In the dark days of anime, where Miyazaki’s talent is few and far between, Your Name brings some brightness to the world. A simple love story with a Freaky Friday twist, Your Name brought simplicity back to romance all while highlighting the importance of understanding in relationships. If you take it at face value, it’s no more than a rom-com. These days, rom-coms are thirsty for originality and Your Name had a lot to supply. I stumbled upon this film after knowing literally nothing about it and I was pleasantly treated to a unique, powerful love story that provides some much needed insight to its country of origin. For something to be original, it doesn’t need to be complicated. That’s where this film succeeded. It told a succinct love story in a short period of time and emphasized the importance of human romance. Plus it gave some seriously high hopes for the future of anime. If one non-Miyazaki can make some magic, then hopefully others will take note and follow suit!

2. Patti Cake$

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Look at this BO$$. A story about small-town heroes shooting for big city dreams never gets old. Plus, the cast of this film succeeded in a big way in an era where the oddball reigns supreme. Now if only we all had her swagger.

If there was a year that needed a film so deliciously quirky, it was 2017. Everything about Patti Cakewas so fresh that it stuck around a lot longer than I expected. Are stories about white rappers new? What about women with body-image issues? On the surface, the film seems to follow a few tried and true tropes. But that’s all surface level stuff. Peel back a layer and you find, complex interesting characters who exist not to defy stereotypes or fight the system, but simply to carve their own path in life. It’s a film free from an overbearing agenda, which provides ample opportunity to create its own message, free from heady conceptual filler-plot. Instead, you join Patricia and her team of ragtag misfits as they use the stage as a soapbox to spout-off their soulful soliloquies. As they come to term with their futures in such dark surroundings, so do you as the audience. Patti Cake$ left 2017 with a blueprint on how to make things better and how to inject a little soul into your 2018. It was full of enough raw emotional weight and an uplifting ending, that I’m still dancing with joy in the new year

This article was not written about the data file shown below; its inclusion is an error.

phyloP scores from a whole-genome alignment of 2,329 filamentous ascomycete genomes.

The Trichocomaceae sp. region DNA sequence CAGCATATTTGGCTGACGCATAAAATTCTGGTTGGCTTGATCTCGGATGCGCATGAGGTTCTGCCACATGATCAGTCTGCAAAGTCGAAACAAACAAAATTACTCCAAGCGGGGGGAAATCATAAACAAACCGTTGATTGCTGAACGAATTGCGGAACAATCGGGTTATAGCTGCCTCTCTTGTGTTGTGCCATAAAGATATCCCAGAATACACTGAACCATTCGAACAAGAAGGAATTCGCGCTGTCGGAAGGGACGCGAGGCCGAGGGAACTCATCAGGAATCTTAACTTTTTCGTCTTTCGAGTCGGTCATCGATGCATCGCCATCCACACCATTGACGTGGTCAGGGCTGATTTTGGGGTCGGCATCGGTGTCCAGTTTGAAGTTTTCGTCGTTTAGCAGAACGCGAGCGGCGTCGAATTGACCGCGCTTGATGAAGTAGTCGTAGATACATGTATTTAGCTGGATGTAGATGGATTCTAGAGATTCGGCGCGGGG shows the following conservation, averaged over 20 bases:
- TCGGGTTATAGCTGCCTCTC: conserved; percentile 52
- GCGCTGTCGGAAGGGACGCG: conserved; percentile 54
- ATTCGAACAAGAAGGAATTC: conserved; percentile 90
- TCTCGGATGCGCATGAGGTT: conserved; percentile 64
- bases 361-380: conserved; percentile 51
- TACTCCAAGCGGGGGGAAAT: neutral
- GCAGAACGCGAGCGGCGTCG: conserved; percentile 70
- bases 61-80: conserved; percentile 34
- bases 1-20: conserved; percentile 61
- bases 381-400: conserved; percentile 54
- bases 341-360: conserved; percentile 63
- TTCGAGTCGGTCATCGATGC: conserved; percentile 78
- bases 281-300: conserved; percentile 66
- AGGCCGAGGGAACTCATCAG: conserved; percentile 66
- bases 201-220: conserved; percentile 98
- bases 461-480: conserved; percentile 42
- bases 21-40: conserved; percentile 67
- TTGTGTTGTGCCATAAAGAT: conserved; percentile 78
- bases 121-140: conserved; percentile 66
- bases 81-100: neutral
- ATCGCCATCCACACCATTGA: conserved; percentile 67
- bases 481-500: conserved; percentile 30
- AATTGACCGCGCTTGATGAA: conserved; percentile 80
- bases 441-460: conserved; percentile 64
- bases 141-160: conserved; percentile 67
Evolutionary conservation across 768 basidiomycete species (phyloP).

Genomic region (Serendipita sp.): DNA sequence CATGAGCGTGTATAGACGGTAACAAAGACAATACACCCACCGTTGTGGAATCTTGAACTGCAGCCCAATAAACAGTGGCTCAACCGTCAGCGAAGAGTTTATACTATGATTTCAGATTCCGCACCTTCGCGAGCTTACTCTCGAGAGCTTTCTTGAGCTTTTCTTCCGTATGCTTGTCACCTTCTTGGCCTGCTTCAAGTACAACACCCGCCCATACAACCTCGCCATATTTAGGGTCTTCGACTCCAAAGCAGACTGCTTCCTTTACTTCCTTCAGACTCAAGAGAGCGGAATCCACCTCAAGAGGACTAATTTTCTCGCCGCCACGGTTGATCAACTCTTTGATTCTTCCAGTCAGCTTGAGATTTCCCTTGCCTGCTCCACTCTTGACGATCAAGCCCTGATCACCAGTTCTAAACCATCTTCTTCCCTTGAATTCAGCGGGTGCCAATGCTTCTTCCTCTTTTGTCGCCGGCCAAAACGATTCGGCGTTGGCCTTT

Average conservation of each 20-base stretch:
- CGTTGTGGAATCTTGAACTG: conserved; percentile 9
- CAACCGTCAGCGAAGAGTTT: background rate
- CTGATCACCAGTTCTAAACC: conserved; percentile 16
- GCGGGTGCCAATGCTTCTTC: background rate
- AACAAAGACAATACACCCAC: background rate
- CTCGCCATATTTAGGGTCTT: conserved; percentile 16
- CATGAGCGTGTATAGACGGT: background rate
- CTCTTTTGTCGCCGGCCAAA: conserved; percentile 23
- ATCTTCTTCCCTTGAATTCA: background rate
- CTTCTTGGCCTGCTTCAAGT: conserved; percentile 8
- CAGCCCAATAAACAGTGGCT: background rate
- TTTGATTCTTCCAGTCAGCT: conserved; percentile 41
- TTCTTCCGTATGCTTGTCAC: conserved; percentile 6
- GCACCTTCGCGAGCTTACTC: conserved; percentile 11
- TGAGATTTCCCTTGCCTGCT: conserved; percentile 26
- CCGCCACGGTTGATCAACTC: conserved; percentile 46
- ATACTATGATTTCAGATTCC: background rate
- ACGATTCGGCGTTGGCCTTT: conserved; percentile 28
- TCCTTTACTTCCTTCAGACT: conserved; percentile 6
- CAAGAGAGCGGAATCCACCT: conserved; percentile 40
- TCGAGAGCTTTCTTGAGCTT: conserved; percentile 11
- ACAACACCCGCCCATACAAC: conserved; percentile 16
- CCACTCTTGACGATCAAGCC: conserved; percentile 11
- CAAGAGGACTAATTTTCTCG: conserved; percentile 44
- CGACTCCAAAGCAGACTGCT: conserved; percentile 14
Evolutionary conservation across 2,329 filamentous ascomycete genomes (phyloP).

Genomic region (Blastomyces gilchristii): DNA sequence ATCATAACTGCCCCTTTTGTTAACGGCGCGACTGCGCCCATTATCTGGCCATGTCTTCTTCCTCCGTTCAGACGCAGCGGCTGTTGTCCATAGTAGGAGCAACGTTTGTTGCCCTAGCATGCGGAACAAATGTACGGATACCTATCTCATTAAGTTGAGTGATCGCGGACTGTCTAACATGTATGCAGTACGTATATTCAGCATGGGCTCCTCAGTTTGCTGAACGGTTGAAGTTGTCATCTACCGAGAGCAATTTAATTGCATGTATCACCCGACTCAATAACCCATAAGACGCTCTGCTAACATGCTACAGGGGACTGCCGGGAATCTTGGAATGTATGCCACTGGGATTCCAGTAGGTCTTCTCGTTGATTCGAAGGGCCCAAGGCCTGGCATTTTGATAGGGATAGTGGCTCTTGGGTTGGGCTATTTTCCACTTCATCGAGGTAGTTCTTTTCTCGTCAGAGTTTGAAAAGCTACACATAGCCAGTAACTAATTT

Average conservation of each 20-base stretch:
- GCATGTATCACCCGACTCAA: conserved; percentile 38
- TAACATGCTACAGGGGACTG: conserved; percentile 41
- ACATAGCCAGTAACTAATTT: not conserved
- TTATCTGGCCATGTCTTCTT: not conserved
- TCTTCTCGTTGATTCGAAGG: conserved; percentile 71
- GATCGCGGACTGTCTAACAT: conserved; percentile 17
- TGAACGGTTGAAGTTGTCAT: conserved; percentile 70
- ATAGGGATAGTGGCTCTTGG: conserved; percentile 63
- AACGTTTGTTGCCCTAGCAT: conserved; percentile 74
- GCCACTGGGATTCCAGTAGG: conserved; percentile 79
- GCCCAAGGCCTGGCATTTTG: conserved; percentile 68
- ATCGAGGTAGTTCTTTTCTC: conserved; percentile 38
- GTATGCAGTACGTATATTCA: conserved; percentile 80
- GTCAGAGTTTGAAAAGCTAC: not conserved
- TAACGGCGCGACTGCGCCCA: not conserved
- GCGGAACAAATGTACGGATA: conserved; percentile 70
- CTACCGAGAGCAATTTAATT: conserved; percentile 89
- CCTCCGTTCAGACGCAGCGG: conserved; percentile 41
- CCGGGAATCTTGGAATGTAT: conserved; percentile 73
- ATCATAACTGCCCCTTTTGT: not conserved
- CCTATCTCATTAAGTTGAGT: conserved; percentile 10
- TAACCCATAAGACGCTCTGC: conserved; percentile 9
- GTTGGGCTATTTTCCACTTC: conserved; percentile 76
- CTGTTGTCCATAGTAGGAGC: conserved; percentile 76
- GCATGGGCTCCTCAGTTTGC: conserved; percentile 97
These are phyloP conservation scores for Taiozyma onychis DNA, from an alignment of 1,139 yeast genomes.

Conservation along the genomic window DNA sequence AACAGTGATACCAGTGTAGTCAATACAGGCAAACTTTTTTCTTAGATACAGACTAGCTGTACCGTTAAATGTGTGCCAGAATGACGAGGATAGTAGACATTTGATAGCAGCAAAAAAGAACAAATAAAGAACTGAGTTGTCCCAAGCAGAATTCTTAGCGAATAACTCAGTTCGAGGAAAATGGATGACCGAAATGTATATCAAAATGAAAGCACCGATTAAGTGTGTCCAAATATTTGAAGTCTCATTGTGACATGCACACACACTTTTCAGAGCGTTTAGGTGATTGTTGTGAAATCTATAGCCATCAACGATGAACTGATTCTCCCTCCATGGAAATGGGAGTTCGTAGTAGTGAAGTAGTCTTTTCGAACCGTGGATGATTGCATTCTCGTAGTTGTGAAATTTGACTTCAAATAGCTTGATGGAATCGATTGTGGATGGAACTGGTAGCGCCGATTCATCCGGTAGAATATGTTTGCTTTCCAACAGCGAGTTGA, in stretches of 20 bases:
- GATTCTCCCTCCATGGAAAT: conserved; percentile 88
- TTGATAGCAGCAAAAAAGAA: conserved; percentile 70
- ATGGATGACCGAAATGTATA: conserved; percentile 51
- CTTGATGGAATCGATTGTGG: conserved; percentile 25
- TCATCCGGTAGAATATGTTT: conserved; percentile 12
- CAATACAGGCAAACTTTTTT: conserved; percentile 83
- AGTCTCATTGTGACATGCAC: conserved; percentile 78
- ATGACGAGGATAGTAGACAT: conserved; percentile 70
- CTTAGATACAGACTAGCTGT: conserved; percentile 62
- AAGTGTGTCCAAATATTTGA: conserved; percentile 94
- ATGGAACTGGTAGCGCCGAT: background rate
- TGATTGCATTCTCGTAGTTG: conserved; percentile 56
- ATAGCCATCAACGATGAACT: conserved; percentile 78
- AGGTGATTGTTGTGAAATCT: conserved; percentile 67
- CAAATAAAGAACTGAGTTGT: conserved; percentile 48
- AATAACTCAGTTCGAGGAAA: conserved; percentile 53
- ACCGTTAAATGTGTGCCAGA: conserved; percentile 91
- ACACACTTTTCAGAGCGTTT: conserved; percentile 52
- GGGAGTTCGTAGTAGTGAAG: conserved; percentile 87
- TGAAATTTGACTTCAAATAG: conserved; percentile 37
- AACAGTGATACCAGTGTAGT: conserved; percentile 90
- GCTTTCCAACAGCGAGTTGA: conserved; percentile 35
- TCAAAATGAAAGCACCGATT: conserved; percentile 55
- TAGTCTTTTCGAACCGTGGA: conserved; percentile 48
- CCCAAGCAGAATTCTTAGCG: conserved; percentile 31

1. The Square

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What even is happening here? I asked myself that question throughout the entire movie. But never once did that bother me. Every scene, character decision, and plot twist was carefully designed and executed to create this modern artistic masterpiece about modern art.

And here you have it. The film that struck the deepest chord with yours truly. Ostlund have us a film that confused us and satiated our visual appetites. What was most striking about The Square was it’s ability to resonate. It was one of those films where I found myself discovering something new about the film weeks after I had watched the credits roll. It had the mind effery of Inception, the social satire of The Discreet Charm of the Bourgeoisie, and sprinkled with outrageous humor you might find in a Seth Rogen movie. What at first seemed like a loosely connected group of vignettes taken from the life of a Stockholm curator playboy, quickly became something altogether much more intriguing, biting and altogether interesting. With one of the most unique premises I’ve seen in a film in a long time, The Square hit all the right chords. It was a distinctly Scandinavian film with a global appeal. It’s dark humor, cheeky (and often despicable) lead, and biting social commentary made it this unique, stylish masterpiece that left me with more questions than answers in the most satisfied way. And damn it was funny. It wasn’t necessarily a laugh out loud experience, but more the kind of situational humor that makes you laugh when describing the scenario to your friends. Though this year had some serious contenders, and just about everyone has their buzzworthy pick for the number one spot, The Square stands a giant amongst already tall people for it’s uniqueness and it’s enduring philosophical resonance.